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Page:Popular Science Monthly Volume 57.djvu/243

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evident by Fig. 1, where S represents the position of a star, regarded as a luminous point, while A and B are screens placed at such a distance that each will receive the same amount of light from the star. If the screen B is twice as far as the screen A, its sides must be twice as large as those of A in order that it shall receive all the light that would fall on A. In this case its surface will be four times the surface of A. It is then evident that any small portion of the surface of B will receive one fourth as much light as an equal portion of surface A. Thus an eye or a telescope in the position B will receive from the star one fourth as much light as in the position A, and the star will seem one fourth as bright.

The fact is, however, that the stars are very unequal in their actual brightness, and in consequence the apparent magnitude of a star gives us no clue to its distance. Among the nearer of the stars are some scarcely, if at all. visible to the naked eye, while among the brighter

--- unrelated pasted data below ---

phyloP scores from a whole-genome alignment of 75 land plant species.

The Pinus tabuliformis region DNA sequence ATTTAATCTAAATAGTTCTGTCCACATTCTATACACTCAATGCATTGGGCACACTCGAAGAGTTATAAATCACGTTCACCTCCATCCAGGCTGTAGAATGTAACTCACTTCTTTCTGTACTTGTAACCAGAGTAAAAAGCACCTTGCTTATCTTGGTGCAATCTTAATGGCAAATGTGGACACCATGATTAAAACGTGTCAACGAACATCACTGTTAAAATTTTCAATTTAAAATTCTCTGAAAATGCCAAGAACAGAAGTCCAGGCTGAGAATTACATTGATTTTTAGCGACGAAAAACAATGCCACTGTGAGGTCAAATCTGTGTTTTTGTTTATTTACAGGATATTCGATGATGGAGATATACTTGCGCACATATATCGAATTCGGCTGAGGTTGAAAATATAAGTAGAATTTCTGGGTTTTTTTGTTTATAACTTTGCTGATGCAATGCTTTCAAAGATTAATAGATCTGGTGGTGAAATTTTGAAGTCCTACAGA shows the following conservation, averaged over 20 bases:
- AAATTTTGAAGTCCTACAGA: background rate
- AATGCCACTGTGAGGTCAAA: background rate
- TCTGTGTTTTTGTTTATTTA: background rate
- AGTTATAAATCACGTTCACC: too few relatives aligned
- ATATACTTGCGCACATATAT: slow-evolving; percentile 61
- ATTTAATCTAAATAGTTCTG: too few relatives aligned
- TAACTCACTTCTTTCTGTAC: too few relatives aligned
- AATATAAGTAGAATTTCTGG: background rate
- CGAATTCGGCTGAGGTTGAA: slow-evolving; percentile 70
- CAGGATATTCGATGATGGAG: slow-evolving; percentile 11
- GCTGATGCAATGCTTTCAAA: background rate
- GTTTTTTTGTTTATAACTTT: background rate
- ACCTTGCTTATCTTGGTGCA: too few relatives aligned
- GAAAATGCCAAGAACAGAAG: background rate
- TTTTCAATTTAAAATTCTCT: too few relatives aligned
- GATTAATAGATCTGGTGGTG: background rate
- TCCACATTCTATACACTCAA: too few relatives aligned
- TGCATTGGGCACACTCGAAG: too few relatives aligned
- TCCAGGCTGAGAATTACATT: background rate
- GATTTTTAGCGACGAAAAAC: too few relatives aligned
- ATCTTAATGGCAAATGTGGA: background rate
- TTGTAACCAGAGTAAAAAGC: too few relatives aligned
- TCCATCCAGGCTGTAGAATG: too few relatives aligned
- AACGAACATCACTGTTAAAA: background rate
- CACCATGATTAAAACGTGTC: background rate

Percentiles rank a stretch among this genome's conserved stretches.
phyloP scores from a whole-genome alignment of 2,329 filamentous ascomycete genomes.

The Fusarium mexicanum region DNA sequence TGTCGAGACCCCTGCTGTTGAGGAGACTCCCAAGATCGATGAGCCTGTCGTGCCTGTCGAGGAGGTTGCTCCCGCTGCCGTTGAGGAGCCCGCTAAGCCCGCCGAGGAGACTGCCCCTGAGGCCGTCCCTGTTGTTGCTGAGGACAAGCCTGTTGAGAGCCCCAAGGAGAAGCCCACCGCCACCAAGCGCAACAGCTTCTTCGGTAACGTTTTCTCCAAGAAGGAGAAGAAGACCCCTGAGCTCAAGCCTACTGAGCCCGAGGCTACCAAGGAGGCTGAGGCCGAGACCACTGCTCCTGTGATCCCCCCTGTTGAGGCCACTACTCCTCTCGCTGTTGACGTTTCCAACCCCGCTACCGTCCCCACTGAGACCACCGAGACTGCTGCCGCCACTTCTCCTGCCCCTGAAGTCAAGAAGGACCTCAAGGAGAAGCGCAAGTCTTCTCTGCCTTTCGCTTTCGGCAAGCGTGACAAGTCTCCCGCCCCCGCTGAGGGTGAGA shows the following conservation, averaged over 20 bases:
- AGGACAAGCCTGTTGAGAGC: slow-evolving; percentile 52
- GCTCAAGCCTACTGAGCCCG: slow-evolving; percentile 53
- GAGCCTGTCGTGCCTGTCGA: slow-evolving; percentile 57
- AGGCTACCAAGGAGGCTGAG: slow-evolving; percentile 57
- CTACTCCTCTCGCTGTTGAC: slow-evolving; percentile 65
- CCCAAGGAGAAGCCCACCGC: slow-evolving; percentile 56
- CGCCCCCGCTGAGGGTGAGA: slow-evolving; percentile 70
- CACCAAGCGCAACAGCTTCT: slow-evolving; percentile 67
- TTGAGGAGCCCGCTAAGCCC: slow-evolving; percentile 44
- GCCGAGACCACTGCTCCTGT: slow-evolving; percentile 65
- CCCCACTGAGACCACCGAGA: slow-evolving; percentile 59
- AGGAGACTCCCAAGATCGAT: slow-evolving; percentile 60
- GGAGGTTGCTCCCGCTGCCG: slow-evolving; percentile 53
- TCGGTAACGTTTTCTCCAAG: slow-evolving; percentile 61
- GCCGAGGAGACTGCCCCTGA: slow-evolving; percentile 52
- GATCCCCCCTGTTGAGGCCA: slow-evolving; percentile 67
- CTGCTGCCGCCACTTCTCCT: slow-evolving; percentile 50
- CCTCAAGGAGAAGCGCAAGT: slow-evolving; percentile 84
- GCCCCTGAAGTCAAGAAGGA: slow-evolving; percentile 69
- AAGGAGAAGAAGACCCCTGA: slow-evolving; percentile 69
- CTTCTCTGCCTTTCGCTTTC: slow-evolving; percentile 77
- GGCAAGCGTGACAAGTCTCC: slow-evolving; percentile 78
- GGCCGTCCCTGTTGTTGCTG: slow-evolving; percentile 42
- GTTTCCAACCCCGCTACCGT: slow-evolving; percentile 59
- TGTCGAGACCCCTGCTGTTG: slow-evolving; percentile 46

PSM V57 D243 Star position and balanced light dispersion.png
Figure 1.

ones are several whose distances are immeasurably great. A remarkable example is that of Caropes, the second brightest star in the heavens.

For these reasons astronomers are obliged to content themselves, in the first place, with determinations of the actual amount of light that the various stars send to us, or their apparent brilliancy, without regard to their distance or actual brilliancy. The ancient astronomers divided all the stars they could see into six classes, the number expressing the apparent brightness being called the magnitude of the star. The brightest ones, numbering in all about fourteen, were said to be of the first magnitude. The fifty next in brightness were said to be of the second magnitude. Three times as many, an order fainter, were of the third magnitude. The progression was continued up to the sixth magnitude, which included those which were barely visible.

As the stars are actually of every degree of apparent brilliancy, no sharp line of demarkation could be drawn between those of one magnitude and those of the magnitude next higher. Hence, different